“I am a dancer.” There – I said it!

I am a dancer.

It only took me about forty years to realize that!  Yet, when I think about it, it’s always been the case.

Since early childhood, I have loved to move in response to sound (including the sound of silence).  Yet, because I never had formal training, and because when I would explore movement deliberately in a way that my body enjoyed, it never matched the forms I saw around me that were called dance, I was always sure that what I did was in some other category, something that “didn’t count.”

I have now been working with the Feldenkrais Method for five years.  This work has re-awakened the sensations of pure joy in movement that I experienced as a young person through soccer, skiing, running and, yes, through the years, “dancing.”

I have often told people that I was “raised atheist.”  Not only did I not go to church, but I grew up skeptical of anyone who did.  But, as confident as I once was that my family’s “scientific” understanding of the world was the right one, something was missing, something today I might call “spirituality.”

And somehow I knew it.  My solution was to tell myself: “music is my religion.”

One of my first religious practices was to turn off all the lights in my room, turn the music all the way up, close my eyes – and dance.  Sometimes I danced so wildly that I even crashed into things.  One of my favorite teenage “prayers” was the instrumental track “Any Colour You Like,” from Pink Floyd’s classic album, Dark Side of the Moon.

Ten and twenty years later, I still loved to move freely to music of every imaginable variety in the privacy of my home, but I rarely allowed myself to do so in public where others could see me.

Dancing where no one could see me . . . until now!


Yet, slowly I realized what it meant that the music moved me.  Coordinating body movements with the rhythms and textures I heard made me feel more in tune with the sound and brought a freer feeling in my body.  While still refraining from identifying as a dancer, I shared with musician and dancer friends an idea I had that had grown into a strong conviction.

“I think that dancing is the highest form of listening,” I would say.

But, although I took an introduction to dance course in college and was invited into creative movement experiences on various occasions over the years, my creative path instead became defined as a musician, composer and improviser.  I played the stand-up bass, wrote music for small and large ensembles, and experimented with my voice, learning to throat sing, beatbox and experimenting with speaking in tongues.  Eventually, I even invented my own imaginary language, Beeayboll, to recreate the musical pleasure I always derived from hearing foreigners speak a language that I couldn’t understand.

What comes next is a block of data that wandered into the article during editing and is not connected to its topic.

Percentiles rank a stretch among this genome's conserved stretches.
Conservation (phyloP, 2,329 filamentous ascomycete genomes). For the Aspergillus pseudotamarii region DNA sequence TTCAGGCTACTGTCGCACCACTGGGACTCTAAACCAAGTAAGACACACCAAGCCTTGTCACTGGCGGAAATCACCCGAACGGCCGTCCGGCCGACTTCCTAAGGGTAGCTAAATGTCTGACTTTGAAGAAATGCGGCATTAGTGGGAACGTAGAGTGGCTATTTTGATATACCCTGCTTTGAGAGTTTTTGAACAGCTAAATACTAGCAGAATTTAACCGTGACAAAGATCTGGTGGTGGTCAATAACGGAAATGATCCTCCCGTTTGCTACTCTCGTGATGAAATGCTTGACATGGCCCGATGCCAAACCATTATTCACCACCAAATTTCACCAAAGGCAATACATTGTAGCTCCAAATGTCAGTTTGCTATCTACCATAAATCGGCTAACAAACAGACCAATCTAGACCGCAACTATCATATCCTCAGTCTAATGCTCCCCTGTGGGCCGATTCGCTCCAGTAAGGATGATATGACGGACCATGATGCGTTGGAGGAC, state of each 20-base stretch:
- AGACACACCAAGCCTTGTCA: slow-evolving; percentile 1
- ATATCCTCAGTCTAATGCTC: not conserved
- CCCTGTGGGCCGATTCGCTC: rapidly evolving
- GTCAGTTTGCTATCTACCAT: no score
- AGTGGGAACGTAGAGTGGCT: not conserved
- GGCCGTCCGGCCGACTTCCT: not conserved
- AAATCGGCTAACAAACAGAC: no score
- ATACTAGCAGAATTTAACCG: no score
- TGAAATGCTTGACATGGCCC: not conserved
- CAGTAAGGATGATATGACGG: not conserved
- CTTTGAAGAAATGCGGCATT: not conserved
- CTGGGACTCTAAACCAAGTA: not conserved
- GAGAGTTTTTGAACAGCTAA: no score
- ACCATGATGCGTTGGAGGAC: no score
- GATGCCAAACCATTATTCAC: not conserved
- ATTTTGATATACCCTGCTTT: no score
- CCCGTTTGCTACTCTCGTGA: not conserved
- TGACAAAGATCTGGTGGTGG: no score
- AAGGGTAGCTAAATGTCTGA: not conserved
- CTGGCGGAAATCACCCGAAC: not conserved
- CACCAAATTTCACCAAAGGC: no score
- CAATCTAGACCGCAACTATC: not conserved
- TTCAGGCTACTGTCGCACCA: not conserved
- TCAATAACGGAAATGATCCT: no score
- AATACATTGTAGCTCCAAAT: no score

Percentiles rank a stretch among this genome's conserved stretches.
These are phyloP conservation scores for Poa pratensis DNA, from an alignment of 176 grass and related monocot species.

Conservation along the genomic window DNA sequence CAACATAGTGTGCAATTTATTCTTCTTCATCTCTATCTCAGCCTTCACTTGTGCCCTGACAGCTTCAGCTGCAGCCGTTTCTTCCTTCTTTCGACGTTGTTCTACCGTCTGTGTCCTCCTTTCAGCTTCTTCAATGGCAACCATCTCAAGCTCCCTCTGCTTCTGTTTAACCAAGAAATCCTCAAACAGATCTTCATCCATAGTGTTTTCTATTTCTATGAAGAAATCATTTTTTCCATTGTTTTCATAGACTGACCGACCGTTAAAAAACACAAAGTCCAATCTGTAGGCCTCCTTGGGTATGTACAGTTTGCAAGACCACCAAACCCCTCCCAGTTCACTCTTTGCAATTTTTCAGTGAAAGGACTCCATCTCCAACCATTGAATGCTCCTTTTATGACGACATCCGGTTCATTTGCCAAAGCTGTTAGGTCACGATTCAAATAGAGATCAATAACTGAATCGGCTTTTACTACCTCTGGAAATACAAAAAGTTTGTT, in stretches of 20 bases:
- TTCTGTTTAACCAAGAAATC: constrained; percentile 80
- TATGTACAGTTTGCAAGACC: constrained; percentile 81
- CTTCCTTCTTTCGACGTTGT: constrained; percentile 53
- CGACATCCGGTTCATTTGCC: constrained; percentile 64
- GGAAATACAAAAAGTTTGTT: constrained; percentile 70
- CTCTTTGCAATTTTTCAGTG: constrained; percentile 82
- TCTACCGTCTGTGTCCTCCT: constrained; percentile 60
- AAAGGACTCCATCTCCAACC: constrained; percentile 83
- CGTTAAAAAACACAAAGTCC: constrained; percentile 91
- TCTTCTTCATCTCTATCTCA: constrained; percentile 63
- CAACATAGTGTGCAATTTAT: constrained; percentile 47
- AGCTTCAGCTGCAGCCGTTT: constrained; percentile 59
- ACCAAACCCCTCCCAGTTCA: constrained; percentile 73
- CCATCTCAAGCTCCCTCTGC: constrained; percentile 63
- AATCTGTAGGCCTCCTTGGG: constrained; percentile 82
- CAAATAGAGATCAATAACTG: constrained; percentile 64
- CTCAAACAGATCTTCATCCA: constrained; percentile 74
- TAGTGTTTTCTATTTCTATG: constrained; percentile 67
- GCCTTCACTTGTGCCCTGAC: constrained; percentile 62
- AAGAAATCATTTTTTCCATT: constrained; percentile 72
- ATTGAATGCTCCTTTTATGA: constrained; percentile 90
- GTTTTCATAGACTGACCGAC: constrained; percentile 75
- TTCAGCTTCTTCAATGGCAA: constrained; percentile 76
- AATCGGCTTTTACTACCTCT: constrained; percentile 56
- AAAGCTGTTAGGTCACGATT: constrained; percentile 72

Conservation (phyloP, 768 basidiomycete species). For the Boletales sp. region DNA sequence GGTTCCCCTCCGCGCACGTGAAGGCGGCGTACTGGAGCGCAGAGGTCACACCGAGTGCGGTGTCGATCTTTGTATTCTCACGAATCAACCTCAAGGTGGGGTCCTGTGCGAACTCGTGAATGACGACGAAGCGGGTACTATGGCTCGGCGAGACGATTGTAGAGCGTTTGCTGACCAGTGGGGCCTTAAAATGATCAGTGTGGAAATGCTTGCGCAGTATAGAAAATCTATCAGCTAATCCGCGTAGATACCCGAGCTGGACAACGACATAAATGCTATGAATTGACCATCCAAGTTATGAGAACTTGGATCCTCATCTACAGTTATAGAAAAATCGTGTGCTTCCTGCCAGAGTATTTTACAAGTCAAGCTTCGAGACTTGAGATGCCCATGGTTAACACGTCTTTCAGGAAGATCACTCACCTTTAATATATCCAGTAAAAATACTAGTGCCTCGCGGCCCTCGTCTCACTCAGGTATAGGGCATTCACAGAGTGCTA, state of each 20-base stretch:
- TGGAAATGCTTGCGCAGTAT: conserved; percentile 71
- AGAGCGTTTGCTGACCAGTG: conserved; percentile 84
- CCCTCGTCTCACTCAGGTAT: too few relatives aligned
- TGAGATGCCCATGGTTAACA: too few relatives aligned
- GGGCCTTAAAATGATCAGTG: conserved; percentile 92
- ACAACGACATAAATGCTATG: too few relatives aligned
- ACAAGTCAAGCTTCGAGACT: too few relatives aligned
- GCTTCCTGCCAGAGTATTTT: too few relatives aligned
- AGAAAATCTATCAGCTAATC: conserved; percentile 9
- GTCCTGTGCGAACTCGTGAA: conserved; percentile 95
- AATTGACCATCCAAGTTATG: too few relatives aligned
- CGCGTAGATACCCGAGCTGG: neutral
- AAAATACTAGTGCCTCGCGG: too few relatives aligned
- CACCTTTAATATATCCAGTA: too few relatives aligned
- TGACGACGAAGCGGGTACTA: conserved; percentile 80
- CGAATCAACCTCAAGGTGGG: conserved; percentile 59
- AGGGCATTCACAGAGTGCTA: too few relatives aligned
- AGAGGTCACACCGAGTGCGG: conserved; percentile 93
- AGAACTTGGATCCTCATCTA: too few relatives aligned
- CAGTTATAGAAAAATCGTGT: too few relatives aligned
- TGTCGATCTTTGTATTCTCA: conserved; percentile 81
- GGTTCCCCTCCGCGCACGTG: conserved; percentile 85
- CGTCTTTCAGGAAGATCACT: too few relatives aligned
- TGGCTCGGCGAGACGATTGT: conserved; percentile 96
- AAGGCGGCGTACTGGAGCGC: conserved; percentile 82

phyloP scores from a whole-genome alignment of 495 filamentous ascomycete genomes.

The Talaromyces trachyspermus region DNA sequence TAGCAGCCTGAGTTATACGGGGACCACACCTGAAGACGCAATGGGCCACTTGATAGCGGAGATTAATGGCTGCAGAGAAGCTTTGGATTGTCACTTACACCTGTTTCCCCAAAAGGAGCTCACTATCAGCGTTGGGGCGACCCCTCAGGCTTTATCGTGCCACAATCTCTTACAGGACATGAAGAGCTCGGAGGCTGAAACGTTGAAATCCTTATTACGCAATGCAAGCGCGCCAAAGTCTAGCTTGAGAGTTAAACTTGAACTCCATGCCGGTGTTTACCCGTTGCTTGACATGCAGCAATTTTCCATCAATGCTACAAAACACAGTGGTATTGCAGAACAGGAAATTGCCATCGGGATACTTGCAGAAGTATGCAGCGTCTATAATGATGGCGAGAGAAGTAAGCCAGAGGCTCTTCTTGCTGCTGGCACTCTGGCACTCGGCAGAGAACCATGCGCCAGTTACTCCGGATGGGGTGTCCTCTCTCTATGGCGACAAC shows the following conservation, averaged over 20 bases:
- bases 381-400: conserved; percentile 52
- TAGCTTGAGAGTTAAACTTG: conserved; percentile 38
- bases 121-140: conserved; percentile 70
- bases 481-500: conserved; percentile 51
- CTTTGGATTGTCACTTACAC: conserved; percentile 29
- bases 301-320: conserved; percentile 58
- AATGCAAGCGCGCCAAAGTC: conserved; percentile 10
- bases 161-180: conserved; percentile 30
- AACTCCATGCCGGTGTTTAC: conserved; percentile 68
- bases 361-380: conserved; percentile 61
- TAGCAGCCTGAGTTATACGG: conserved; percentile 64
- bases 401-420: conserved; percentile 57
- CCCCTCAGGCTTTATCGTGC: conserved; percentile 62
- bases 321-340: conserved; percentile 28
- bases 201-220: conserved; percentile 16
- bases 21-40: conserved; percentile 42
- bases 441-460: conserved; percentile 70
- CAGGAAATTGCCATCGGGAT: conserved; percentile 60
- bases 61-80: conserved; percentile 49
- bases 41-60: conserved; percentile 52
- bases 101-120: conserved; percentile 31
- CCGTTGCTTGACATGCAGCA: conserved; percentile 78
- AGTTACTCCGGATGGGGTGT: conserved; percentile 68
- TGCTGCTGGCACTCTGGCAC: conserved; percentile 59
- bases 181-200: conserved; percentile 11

But later twists and turns in life, including a transformative trip to socialist Cuba, led me to drop my active involvement in music and become a social activist.  During this period, I worked for nearly a decade in meat production facilities in New York, Los Angeles and Washington D.C.  I learned to speak Spanish in factories where I was often the only English speaker.  After work I marched against police brutality and deportations, for a woman’s right to choose, and in solidarity with workers on strike, among many other things.

I was no longer a performer, but music continued to live in my body.  And as I worked with my hands, standing on my feet for eight hours (or more) per day, I began to rely more and more on rhythmic, musical movement to get me through the boredom of unvarying repetitive tasks.

I can remember some nights, working third shift in a provisioning house in NorthEast DC, cutting up bones on an electric band saw, jacked up on coffee and absolutely in the zone: generators whirring, my co-workers laughing, cursing, and singing in three different languages, and my fascination with the sequence of sounds and bodily movements involved in my job as I worked hour after hour with hundreds of pounds of product.  Sometimes I smuggled a microphone into work to try to capture the experience, but the recordings were never the same as my direct bodily experience.

(But a couple times I even smuggled in a camera – yes, that’s me!  Maybe this gives you some idea of the world of sound and movement I used to live in . . . and, sorry vegetarians!!)

But eventually, my factory experience would also run its course.  Among other things, I was destroying my right shoulder, so I quit that line of work in order to move on to . . .

. . . something . .  I wasn’t sure what!

Yeah, for a while there, I was a “lost soul.”

Eventually, I would find the Feldenkrais Method, the path I have followed until today, the discovery that began to weave together the disparate threads of my previous lives.  That discovery was the result of a search that began with a very simple idea: that improving my life had something to do with improving my health.